ISSN: 0973-7510

E-ISSN: 2581-690X

Research Article | Open Access
Noelle Christelledes Santos1, Ma. Eloisa Butiong Cabrera1, Janry Durano Flores1, Raymundo Fajardo Javier1, Oliver Redondo Alaijos1, Analiza Joson Molina2 and Christian Joseph Navarro Ong3
1Department of Biology, College of Science, Bulacan State University, Malolos, Bulacan, Philippines.
2Department of Natural Sciences, Angeles University Foundation Integrated School, Angeles City, Pampanga, Philippines.
3Department of Biology, College of Science, De La Salle University, Manila, Philippines.
Article Number: 8749 | © The Author(s). 2023
J Pure Appl Microbiol. 2023;17(4):2119-2130. https://doi.org/10.22207/JPAM.17.4.08
Received: 05 June 2023 | Accepted: 11 September 2023 | Published online: 23 October 2023
Issue online: December 2023
Abstract

Bioluminescent bacteria (BLB) are the most widely distributed light-emitting microorganisms, most of which are found as symbionts of free-living marine organisms, including the crustacean species. In this study, 4 out of 7 marine crustaceans in the northeastern section of Manila Bay were found to contain bioluminescent bacteria. Marine crustacean species namely Thenus orientalis (Oriental Slipper Lobster), Oratosquilla oratoria (Mantis Shrimp), Penaeus monodon (Giant Tiger Prawn), Litopenaeus vannamei (Whiteleg shrimp), Scylla serrata (Mud Crab), Portunus pelagicus (Blue Swimming Crab), and Charybdis feriata (Crucifix crab), were swabbed after collection. Bioluminescent bacteria were isolated from the inner surface of the carapace, eyes, abdomen, and abdominal segments of the crustacean samples. All glowing colonies were isolated and upscaled. Only bioluminescent bacteria from T. orientalis, O. oratoria, and P. monodon completed the isolation process and were identified using 16S rRNA gene sequencing for phylogenetic analysis. Furthermore, results from molecular identification through Nucleotide BLAST identified that it was Vibrio alginolyticus and Mucus bacterium. At the same time, the presence of Vibrio rumoiensis was also identified which was proved to be understudied and needs exploration. This study was aimed to identify the present bioluminescent bacteria in selected marine crustaceans in Manila Bay, Philippines through microbiological isolation, molecular identification, and phylogenetic reconstruction.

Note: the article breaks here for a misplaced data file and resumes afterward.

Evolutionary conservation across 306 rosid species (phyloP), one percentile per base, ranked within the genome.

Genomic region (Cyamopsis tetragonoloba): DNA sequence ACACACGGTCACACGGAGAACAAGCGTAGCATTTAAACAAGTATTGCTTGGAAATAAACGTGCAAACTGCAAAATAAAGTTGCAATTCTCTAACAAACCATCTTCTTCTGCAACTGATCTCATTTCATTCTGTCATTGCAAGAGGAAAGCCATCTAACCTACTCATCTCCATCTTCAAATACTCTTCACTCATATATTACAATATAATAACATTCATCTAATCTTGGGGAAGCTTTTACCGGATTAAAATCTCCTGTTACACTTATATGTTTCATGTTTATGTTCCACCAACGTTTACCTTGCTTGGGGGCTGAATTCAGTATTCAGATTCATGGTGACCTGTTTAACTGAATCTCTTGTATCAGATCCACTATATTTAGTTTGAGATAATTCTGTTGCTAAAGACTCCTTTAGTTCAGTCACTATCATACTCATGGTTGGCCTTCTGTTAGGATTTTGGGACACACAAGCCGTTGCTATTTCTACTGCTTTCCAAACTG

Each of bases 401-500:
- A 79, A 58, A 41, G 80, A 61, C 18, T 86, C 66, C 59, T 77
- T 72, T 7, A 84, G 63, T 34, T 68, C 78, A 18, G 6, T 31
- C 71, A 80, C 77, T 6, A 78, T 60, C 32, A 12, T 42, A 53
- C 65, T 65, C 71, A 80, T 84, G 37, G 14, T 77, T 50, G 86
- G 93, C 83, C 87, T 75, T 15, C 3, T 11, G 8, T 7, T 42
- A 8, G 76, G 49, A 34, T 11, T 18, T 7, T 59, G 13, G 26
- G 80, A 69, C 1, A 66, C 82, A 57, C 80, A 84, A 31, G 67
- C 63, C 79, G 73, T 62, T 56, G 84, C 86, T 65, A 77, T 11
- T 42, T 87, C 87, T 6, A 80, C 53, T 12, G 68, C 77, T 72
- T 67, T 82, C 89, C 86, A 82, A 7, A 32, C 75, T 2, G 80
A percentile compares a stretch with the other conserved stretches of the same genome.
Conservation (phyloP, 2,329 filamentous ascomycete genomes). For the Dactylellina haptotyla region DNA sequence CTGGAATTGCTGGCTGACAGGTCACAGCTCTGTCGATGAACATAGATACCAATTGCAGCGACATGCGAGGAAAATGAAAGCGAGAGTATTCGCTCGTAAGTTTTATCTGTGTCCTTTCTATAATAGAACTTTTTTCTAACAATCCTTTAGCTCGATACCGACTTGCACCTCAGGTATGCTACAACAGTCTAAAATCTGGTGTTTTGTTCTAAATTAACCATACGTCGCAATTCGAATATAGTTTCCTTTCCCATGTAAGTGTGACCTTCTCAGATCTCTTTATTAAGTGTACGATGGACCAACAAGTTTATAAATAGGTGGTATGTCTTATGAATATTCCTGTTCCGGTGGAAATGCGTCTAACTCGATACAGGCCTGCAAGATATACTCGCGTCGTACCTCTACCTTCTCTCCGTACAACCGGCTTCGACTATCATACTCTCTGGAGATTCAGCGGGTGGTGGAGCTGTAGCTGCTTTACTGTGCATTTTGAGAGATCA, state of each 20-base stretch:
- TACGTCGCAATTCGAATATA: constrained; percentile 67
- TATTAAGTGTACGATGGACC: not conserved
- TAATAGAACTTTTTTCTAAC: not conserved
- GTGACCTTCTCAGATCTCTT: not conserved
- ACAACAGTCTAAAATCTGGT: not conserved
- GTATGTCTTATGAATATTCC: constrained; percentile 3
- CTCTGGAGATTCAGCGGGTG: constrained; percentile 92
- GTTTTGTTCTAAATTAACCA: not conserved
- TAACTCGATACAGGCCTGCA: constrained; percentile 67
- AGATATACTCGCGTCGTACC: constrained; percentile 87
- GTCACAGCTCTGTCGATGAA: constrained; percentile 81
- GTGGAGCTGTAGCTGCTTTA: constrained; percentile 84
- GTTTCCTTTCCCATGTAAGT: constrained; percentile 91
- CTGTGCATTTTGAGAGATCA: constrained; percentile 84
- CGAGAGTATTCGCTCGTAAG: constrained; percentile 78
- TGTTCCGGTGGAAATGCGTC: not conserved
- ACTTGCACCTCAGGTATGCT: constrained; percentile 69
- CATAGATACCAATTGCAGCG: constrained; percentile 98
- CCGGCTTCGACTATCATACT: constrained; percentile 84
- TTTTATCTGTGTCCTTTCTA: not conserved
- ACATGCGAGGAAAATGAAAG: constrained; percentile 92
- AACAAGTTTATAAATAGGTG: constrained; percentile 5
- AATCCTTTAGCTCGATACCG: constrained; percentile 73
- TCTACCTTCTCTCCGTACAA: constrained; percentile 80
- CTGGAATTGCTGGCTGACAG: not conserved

Keywords

Vibrio alginolyticus, Vibrio rumoiensis, Marine Crustaceans, Manila Bay, 16S rRNA Gene Phylogeny

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© The Author(s) 2023. Open Access. This article is distributed under the terms of the Creative Commons Attribution 4.0 International License which permits unrestricted use, sharing, distribution, and reproduction in any medium, provided you give appropriate credit to the original author(s) and the source, provide a link to the Creative Commons license, and indicate if changes were made.